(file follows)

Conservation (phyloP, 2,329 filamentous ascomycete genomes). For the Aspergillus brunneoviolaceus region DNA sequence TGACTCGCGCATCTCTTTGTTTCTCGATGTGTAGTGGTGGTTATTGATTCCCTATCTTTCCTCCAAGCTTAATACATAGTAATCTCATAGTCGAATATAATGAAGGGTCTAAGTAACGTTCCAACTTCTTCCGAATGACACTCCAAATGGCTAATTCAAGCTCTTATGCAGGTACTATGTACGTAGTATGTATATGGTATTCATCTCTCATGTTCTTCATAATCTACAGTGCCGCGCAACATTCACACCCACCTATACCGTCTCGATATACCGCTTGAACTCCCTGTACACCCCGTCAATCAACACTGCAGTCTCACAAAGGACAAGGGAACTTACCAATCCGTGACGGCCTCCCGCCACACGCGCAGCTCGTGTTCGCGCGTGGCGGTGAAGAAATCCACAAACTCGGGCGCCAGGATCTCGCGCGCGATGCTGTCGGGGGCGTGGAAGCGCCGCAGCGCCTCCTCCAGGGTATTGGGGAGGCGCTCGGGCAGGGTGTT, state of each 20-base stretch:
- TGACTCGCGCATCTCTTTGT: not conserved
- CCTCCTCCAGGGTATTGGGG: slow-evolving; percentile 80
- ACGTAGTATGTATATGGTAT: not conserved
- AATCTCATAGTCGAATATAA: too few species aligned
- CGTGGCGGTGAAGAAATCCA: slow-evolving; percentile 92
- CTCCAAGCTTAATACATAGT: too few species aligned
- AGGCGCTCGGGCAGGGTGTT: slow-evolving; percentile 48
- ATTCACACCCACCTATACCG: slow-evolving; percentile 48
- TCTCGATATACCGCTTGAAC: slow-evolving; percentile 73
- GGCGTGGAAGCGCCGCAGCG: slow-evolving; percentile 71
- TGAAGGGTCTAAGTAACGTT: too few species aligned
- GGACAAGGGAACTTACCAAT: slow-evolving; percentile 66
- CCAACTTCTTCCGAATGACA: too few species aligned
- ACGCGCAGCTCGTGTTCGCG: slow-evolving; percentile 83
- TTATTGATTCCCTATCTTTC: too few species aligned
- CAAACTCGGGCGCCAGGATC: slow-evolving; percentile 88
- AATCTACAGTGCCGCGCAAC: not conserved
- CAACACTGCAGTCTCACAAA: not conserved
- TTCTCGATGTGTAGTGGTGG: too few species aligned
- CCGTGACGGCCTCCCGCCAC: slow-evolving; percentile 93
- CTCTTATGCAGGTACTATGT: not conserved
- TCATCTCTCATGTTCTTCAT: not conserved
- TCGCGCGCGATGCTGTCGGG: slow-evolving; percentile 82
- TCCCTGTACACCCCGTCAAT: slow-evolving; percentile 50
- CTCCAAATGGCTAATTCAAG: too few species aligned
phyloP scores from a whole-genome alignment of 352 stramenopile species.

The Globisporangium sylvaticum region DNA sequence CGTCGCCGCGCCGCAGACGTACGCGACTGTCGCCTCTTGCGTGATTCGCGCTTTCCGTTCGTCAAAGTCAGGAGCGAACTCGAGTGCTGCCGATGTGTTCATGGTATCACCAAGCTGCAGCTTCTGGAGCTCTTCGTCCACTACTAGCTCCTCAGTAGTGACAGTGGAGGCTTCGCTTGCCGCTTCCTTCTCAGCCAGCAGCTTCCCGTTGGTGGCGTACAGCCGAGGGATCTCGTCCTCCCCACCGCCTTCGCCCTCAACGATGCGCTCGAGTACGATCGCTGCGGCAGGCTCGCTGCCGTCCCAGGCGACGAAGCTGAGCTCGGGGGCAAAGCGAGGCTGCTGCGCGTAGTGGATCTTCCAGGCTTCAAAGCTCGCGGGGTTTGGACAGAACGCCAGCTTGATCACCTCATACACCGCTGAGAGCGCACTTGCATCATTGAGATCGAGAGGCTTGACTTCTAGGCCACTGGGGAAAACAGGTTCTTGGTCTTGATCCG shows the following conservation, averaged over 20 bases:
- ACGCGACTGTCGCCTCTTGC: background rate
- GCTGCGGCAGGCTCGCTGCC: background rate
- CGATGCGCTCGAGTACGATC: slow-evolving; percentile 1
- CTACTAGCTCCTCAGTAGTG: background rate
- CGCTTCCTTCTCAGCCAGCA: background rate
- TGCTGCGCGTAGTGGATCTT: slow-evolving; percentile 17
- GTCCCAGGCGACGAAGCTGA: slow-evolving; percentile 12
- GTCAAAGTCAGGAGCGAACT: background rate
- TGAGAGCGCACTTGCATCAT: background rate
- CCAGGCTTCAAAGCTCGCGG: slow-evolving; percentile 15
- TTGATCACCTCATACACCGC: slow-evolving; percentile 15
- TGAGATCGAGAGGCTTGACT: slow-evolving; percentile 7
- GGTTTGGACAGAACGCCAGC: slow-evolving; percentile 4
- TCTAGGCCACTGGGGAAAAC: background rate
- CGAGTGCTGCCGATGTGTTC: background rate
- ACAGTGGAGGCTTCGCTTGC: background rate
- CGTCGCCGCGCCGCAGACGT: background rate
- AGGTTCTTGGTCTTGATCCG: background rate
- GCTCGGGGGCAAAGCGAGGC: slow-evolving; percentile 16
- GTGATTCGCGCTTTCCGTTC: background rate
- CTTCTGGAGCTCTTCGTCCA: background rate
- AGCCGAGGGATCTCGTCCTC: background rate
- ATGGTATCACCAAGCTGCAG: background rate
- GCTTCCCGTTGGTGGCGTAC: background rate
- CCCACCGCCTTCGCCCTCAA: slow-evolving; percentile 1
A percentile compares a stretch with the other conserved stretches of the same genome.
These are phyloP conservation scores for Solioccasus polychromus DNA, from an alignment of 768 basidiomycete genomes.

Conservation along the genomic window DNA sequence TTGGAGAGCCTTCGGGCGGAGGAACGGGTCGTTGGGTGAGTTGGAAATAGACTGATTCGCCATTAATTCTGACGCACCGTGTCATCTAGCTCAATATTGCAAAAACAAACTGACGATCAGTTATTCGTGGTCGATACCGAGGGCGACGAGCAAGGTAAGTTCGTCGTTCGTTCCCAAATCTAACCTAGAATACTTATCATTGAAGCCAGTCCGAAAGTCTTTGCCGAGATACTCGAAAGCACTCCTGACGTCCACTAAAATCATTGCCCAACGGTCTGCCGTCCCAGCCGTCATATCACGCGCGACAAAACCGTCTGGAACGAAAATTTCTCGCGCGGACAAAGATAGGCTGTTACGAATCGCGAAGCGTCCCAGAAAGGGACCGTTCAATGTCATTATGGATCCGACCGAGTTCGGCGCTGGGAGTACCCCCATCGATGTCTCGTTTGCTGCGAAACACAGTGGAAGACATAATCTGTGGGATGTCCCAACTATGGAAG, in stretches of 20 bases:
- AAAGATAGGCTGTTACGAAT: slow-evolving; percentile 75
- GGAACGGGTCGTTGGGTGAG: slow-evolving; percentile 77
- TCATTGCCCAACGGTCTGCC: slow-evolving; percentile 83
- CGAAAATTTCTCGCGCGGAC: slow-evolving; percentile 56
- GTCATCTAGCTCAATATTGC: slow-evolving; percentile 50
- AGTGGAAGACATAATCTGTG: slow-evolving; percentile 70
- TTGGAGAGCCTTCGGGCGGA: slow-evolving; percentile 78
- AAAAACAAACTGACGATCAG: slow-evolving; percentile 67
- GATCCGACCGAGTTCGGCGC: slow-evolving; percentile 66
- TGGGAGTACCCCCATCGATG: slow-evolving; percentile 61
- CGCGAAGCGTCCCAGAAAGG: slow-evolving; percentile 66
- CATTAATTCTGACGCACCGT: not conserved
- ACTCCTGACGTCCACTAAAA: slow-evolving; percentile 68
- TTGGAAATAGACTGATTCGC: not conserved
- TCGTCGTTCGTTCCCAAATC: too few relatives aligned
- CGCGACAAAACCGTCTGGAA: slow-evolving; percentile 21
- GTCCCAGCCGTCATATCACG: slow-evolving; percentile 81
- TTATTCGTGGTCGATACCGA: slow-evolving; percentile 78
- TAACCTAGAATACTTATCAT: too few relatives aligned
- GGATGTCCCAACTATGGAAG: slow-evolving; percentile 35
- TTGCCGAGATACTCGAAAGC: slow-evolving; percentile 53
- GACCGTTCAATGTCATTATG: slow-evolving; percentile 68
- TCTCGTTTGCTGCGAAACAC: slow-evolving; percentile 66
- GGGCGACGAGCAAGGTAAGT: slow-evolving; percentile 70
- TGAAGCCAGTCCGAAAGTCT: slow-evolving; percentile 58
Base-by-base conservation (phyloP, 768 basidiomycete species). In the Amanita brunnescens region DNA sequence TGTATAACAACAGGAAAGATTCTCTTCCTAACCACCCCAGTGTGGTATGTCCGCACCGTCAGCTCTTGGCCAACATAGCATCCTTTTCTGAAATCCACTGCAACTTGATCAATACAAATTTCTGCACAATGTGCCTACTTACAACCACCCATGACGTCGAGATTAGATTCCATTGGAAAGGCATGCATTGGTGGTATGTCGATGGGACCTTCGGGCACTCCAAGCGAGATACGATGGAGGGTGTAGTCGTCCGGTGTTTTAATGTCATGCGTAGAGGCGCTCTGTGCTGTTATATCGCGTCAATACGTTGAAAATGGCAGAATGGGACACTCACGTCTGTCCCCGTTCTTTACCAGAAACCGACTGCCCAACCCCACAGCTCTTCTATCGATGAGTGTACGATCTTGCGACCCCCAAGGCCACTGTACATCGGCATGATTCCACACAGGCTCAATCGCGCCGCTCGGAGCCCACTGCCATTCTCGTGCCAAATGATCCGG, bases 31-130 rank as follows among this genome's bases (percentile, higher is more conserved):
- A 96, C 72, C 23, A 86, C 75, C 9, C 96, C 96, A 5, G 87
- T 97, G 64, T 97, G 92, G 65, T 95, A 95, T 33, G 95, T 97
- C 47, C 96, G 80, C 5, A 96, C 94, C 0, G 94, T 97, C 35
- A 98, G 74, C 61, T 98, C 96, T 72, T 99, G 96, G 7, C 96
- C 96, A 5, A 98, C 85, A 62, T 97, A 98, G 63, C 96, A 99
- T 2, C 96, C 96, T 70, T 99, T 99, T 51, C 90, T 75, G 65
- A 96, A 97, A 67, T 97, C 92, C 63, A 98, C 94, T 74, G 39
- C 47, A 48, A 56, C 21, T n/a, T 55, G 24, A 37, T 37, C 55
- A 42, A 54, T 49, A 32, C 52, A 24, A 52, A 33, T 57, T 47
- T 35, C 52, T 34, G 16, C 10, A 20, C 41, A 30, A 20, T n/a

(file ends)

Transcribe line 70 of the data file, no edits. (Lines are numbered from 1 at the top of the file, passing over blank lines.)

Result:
- TTGGAAATAGACTGATTCGC: not conserved